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Sunday, September 18, 2005

Seymour Mayne Reads at The Dusty Owl

Seymour opens the Fall poetry season at The Dusty Owl Reading Series, at 5:00 p.m., Sunday, September 18. The venue for The Dusty Owl is Swizzles Bar & Grill, 246-b Queen Street below the Thai Garden Restaurant (down the stairs to the right of the restaurant). There is no cover charge or fee for attending readings at The Dusty Owl Seymour will be reading from his most recent collections, including Ricochet: Word Sonnets and September Rain, both from Mosaic Press.

It's been my experience that not too often at a poetry reading series where the amatuer open-mic readers outshine the featured act. To me, this evening was one of those times. It's not too often where the feature actually leaves before the entire reading is over. This was also one of those times.

In my opinion, the forty-five minute set was more of an academic lecture and oral memoir than a poetry reading, giving Seymour Mayne, University of Ottawa prof. opportunity to name drop that he's the 8th cousin to Mordecai Richler, friend of Louis Dudek and Irving Layton. But hell, I am guilty of that as well: I've played the Richler and Layton card a few times, too -- all you have to do is read my own online bio.

Mayne is a master of the satirical or humourous poem and very passionate about the "marvelously addictive form" of the word sonnet. Each of his poems were prefaced by lengthy introductions and clarifications and even repetitions of his haikus/sonnets - not necessarily a bad thing, but over-elaborate and pedantic in places I felt. For example, he went on - at some length- explaining a Thomas Hardy anecdote to preface his poem:

"Thomas Hardy, the great English novelist and poet left two wills, or they found two wills, when he died. One instructed his family to bury him in his native town, and one asked his family to have him buried where he died. So the family was put into a quandary: how do you bury one body in two places? His sister decided to eviscerated his heart - have it buried in the town he died in, and take the body, sans heart to his home town. So they had the first burial in his home town...and then they came back for the second vigil three days later. She had put his heart on...the mantlepiece in her house. And when she got back...she found that the heart was gone. And if you think that I am making this up, read the biographies of Thomas Hardy! Thomas Hardy's heart disappeard. No one has figured out what happened to Thomas Hardy's heart. And I did some research and there was another, shall I say, 'presence' in that house that may be responsible for Thomas Hardy's heart. So, I wrote a little poem called "Eat Your Heart Out":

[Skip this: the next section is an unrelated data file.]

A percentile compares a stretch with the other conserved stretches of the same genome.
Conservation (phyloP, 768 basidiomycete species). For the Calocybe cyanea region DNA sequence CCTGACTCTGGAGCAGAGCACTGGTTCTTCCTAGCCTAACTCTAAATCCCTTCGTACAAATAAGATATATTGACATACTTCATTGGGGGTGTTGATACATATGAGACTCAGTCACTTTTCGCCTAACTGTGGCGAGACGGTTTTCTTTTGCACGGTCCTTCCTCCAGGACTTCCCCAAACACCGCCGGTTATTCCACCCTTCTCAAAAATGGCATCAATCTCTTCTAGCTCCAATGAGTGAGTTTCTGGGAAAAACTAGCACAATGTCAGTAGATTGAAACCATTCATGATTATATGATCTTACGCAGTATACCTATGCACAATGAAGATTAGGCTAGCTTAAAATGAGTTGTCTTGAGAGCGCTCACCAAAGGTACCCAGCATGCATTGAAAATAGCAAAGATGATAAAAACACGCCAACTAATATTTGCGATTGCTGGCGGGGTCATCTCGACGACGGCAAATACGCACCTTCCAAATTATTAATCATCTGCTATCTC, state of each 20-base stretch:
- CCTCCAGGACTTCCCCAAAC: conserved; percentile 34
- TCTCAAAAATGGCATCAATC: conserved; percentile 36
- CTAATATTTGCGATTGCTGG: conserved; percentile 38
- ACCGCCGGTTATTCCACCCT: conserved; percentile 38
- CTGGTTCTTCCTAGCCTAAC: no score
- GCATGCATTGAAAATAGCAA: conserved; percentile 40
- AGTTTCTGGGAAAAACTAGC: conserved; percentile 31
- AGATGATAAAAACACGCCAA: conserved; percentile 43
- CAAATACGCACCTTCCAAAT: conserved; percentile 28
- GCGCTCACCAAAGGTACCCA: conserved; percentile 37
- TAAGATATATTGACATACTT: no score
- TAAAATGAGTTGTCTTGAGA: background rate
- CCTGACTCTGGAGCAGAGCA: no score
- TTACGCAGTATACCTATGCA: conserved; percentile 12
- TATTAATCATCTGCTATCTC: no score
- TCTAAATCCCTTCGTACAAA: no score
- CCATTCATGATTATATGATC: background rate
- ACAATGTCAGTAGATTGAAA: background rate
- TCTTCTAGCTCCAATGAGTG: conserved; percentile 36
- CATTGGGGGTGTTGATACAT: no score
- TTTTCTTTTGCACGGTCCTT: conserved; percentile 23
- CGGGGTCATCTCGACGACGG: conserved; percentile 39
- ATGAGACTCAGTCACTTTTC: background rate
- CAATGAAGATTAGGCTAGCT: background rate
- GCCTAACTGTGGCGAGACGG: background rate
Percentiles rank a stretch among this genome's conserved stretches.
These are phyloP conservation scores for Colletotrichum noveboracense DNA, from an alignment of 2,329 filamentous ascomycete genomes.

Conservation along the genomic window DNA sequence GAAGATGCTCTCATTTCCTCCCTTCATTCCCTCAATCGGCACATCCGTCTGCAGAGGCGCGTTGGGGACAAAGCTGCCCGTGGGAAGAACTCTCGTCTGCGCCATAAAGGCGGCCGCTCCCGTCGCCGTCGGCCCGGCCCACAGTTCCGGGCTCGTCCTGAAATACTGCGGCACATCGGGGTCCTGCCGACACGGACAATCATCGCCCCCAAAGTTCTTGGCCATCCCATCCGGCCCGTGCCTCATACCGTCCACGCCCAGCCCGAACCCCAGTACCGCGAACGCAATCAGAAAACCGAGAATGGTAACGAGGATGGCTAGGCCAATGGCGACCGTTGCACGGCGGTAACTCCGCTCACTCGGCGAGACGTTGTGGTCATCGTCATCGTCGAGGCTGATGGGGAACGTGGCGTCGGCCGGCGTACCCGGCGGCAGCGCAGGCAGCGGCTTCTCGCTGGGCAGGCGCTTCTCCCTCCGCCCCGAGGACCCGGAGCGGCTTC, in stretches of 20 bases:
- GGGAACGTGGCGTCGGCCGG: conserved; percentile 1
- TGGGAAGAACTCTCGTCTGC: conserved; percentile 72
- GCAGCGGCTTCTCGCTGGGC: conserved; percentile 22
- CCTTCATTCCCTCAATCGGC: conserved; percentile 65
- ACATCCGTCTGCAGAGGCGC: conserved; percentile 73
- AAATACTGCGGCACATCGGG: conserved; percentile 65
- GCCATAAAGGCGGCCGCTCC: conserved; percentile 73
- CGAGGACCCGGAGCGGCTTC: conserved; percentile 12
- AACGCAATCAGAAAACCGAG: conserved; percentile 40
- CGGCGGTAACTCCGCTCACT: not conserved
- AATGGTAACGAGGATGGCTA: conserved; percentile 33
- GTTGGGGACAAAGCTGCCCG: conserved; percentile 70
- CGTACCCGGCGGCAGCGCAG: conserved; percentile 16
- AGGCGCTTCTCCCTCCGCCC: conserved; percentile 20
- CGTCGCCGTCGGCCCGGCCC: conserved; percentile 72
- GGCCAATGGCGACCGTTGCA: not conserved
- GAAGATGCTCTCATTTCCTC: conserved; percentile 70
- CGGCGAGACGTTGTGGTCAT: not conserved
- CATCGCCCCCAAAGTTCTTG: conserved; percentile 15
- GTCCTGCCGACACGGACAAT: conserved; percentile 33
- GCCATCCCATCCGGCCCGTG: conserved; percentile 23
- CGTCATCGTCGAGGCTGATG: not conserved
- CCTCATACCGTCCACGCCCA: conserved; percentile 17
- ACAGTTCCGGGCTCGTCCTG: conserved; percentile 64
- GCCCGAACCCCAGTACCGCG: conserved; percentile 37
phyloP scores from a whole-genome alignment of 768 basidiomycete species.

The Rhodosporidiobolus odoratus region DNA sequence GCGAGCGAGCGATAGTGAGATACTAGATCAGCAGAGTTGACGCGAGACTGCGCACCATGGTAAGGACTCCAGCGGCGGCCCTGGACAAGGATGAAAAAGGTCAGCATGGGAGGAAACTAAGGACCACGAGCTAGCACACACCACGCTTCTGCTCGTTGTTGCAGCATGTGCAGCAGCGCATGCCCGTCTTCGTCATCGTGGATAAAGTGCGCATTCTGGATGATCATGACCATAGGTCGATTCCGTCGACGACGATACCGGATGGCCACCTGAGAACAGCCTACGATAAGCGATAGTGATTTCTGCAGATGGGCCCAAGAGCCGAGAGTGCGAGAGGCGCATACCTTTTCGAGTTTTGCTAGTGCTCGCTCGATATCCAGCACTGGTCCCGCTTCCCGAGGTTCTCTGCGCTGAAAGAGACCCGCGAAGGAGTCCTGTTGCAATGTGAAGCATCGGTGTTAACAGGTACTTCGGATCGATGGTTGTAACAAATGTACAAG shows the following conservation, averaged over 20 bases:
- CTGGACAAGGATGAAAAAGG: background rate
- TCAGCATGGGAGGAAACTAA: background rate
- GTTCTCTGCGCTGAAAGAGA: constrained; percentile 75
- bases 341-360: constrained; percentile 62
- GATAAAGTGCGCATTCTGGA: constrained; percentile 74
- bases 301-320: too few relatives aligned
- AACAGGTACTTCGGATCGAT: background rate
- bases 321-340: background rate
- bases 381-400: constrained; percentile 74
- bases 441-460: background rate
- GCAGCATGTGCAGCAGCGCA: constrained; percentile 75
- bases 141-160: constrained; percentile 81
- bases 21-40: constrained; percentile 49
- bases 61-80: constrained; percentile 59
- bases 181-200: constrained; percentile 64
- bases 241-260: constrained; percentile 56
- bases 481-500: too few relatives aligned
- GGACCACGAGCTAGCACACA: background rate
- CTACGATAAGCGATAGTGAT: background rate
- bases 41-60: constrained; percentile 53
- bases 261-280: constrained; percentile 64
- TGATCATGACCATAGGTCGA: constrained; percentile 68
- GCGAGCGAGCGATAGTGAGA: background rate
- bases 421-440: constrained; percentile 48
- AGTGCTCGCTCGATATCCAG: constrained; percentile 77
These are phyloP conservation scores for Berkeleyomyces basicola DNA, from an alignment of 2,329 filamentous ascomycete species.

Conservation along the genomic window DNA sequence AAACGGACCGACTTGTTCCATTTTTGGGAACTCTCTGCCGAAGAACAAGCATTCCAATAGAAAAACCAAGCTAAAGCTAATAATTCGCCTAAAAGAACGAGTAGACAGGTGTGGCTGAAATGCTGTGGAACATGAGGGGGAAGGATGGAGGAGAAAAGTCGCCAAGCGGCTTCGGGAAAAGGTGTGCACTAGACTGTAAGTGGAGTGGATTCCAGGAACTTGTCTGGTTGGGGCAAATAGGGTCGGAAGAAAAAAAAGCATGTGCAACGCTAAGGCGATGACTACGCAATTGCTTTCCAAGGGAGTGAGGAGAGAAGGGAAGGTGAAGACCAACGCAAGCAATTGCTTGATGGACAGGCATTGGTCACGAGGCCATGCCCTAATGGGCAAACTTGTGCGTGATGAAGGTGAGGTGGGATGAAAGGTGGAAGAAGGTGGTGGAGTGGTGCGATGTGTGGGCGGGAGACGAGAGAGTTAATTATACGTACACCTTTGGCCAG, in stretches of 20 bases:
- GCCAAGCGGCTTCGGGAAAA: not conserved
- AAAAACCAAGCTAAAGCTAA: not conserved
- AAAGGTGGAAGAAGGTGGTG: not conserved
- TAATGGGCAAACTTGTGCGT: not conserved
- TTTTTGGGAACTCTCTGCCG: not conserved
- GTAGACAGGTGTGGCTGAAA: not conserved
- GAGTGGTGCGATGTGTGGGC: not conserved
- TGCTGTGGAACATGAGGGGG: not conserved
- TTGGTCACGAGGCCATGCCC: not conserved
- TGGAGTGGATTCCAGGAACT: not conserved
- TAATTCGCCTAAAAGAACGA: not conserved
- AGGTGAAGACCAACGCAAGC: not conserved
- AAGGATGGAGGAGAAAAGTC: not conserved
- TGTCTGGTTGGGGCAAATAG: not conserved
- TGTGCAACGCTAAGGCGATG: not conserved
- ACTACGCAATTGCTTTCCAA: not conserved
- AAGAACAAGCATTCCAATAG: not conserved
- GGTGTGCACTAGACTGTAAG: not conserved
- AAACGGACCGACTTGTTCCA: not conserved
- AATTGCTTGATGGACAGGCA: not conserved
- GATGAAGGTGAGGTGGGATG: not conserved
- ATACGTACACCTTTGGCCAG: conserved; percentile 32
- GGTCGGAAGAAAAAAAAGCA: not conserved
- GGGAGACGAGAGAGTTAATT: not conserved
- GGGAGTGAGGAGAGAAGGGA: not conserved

Just imagine that
instead of feeding upon a rat
Thomas Hardy's sister's cat
showing his avid devotion to art
sniffed around his bottled heart
then gobbled it up a la carte.

(Just for fun, I googled 'Thomas Hardy Heart' and came up with one site to which refers to the doctor's cat who may have eaten it in the garden shed... Ahh, poetic licence.) Without a pause, he then went on to preface his maledictory poem about his blue couch from nineteen years ago, and read several triple-word type sonnets inspired by the seasons and weather (which he repeated twice, ostensibly for the audience to better get the meaning...that we would have missed had he only read it once.) Shane Neilson, in The Danthforth Review, wrote a review of Maynes' Hail: Word Sonnets (2003). I admit, after reading it, I see more where Mayne was coming from.

I must say that I enjoyed the reading by former CBC poetry face-off winner, Jim Larwill. Such a soothing voice on stage - I very much enjoy his readings. I picked up two of his chapbooks: Rag Doll (1999), and The First Book of Her Story Called Genesis (2003). He sort of dropped-out of the poetry reading scene since his crowing achievement at the CBC event, but he was back tonight in fine form. Upcoming Dusty Owl readers include: Oct. 2: Jennifer Whiteford; Oct. 16: David Solway. I am expecting much excitement from Solway's appearance since reading his recently published book, Director's Cut. This is one reading any local poet/reader should not miss.

(David Solway's reading was cancelled)


Anonymous Anonymous said...

Hey John - just read your post from September 12th. Thanks for taking the pic of me - I really love the lighting contrast.

It was great seeing you last night and I'm sure I'll see you around lots now that I'm getting involved with the Ottawa literary community!

Melanie S.

Monday, September 19, 2005 5:46:00 AM  

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